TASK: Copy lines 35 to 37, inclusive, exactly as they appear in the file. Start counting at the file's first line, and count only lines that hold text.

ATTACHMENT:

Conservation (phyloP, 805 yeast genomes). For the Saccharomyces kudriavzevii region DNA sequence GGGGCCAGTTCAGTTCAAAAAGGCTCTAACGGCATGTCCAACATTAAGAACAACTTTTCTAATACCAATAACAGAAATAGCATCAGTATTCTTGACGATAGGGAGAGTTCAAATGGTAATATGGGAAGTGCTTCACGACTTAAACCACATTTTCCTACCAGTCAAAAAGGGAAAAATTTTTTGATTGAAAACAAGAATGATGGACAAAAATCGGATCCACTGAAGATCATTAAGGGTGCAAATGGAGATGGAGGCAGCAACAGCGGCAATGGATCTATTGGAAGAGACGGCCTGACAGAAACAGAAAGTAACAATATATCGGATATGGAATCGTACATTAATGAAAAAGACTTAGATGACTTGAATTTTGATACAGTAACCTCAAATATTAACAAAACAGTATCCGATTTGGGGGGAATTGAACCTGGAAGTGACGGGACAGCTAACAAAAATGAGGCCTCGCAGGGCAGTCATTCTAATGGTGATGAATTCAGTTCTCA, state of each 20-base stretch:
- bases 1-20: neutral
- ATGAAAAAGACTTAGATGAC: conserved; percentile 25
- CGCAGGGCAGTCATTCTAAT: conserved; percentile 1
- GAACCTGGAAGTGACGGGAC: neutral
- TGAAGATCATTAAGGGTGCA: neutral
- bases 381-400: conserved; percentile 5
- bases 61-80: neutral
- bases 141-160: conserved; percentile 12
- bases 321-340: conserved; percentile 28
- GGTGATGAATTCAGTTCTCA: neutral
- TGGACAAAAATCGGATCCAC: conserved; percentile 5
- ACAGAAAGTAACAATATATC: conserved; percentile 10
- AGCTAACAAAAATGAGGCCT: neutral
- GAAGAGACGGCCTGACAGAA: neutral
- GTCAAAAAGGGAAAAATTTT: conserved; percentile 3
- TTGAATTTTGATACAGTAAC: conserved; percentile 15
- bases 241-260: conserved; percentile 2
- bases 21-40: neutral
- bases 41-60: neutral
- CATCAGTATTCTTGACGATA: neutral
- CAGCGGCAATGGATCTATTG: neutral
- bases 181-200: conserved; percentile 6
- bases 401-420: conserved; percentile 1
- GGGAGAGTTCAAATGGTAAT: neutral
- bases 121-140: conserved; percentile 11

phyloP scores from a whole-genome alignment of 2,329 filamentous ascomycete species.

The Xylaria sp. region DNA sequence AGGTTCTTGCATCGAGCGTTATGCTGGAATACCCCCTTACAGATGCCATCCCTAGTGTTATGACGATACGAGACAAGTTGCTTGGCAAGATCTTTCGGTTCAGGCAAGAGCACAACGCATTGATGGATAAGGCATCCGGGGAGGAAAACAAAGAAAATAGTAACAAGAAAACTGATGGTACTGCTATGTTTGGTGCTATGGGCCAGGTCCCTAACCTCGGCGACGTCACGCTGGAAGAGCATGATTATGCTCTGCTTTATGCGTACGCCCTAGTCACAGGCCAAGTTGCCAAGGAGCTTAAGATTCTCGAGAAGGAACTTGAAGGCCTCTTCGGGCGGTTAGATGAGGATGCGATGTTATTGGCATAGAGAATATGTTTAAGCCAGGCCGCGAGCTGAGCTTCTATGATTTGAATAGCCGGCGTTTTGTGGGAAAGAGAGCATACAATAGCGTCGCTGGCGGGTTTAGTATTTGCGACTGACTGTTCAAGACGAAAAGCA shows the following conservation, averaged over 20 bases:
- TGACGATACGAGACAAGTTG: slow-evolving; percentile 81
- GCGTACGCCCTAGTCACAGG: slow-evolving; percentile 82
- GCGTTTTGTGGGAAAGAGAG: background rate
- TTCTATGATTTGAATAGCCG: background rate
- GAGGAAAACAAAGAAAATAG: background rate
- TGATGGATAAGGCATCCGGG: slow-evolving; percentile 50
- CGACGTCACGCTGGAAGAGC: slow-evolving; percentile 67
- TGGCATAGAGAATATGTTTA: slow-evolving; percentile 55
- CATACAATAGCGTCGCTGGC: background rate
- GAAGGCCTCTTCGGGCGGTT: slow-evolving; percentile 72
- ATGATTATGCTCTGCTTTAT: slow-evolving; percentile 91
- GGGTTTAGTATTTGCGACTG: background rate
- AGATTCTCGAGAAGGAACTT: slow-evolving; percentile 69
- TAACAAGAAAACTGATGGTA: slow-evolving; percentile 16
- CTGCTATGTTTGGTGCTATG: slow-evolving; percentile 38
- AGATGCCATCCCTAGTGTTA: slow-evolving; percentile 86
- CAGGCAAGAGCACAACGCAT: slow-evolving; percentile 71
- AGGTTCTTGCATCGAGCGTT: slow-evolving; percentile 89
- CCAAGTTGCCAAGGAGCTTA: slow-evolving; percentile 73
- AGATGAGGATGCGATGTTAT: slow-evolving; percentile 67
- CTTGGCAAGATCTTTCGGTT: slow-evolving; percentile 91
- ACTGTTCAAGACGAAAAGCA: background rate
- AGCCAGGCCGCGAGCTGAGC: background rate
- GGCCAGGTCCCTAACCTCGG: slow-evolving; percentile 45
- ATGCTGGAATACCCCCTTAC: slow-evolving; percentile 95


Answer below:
- CGACGTCACGCTGGAAGAGC: slow-evolving; percentile 67
- TGGCATAGAGAATATGTTTA: slow-evolving; percentile 55
- CATACAATAGCGTCGCTGGC: background rate